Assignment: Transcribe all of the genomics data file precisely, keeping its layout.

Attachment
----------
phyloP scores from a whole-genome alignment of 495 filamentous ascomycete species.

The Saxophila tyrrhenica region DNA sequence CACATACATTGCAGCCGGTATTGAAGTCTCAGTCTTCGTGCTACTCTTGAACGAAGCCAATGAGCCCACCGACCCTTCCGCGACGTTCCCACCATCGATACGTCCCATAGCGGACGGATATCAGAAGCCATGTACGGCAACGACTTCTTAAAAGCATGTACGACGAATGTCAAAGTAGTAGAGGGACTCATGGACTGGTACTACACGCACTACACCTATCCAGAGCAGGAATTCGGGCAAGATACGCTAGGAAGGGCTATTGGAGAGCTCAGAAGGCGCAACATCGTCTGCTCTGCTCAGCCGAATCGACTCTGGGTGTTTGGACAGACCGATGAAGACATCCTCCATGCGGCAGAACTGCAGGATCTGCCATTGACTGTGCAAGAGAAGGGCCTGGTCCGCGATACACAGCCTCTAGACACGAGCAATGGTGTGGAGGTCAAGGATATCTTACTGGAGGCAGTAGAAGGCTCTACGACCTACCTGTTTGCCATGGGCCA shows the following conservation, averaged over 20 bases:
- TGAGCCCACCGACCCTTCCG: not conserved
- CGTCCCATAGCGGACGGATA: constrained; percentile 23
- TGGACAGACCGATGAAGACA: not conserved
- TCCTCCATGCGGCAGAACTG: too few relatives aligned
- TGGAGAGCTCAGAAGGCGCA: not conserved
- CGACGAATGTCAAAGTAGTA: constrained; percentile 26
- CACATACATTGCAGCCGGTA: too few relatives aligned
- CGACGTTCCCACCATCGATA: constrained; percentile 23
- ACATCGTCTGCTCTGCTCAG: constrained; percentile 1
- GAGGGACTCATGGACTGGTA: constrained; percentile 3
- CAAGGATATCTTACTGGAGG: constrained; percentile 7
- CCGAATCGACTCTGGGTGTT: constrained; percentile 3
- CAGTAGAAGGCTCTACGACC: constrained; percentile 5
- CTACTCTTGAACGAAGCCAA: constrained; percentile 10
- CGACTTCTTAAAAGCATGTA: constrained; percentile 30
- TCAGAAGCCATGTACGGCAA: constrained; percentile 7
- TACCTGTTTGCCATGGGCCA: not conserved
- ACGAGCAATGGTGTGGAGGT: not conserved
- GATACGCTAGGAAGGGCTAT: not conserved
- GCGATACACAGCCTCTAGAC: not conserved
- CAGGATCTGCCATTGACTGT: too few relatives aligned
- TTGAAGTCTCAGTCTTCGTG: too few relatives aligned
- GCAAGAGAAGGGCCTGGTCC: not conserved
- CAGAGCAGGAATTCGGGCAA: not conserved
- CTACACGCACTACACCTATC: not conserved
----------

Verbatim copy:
phyloP scores from a whole-genome alignment of 495 filamentous ascomycete species.

The Saxophila tyrrhenica region DNA sequence CACATACATTGCAGCCGGTATTGAAGTCTCAGTCTTCGTGCTACTCTTGAACGAAGCCAATGAGCCCACCGACCCTTCCGCGACGTTCCCACCATCGATACGTCCCATAGCGGACGGATATCAGAAGCCATGTACGGCAACGACTTCTTAAAAGCATGTACGACGAATGTCAAAGTAGTAGAGGGACTCATGGACTGGTACTACACGCACTACACCTATCCAGAGCAGGAATTCGGGCAAGATACGCTAGGAAGGGCTATTGGAGAGCTCAGAAGGCGCAACATCGTCTGCTCTGCTCAGCCGAATCGACTCTGGGTGTTTGGACAGACCGATGAAGACATCCTCCATGCGGCAGAACTGCAGGATCTGCCATTGACTGTGCAAGAGAAGGGCCTGGTCCGCGATACACAGCCTCTAGACACGAGCAATGGTGTGGAGGTCAAGGATATCTTACTGGAGGCAGTAGAAGGCTCTACGACCTACCTGTTTGCCATGGGCCA shows the following conservation, averaged over 20 bases:
- TGAGCCCACCGACCCTTCCG: not conserved
- CGTCCCATAGCGGACGGATA: constrained; percentile 23
- TGGACAGACCGATGAAGACA: not conserved
- TCCTCCATGCGGCAGAACTG: too few relatives aligned
- TGGAGAGCTCAGAAGGCGCA: not conserved
- CGACGAATGTCAAAGTAGTA: constrained; percentile 26
- CACATACATTGCAGCCGGTA: too few relatives aligned
- CGACGTTCCCACCATCGATA: constrained; percentile 23
- ACATCGTCTGCTCTGCTCAG: constrained; percentile 1
- GAGGGACTCATGGACTGGTA: constrained; percentile 3
- CAAGGATATCTTACTGGAGG: constrained; percentile 7
- CCGAATCGACTCTGGGTGTT: constrained; percentile 3
- CAGTAGAAGGCTCTACGACC: constrained; percentile 5
- CTACTCTTGAACGAAGCCAA: constrained; percentile 10
- CGACTTCTTAAAAGCATGTA: constrained; percentile 30
- TCAGAAGCCATGTACGGCAA: constrained; percentile 7
- TACCTGTTTGCCATGGGCCA: not conserved
- ACGAGCAATGGTGTGGAGGT: not conserved
- GATACGCTAGGAAGGGCTAT: not conserved
- GCGATACACAGCCTCTAGAC: not conserved
- CAGGATCTGCCATTGACTGT: too few relatives aligned
- TTGAAGTCTCAGTCTTCGTG: too few relatives aligned
- GCAAGAGAAGGGCCTGGTCC: not conserved
- CAGAGCAGGAATTCGGGCAA: not conserved
- CTACACGCACTACACCTATC: not conserved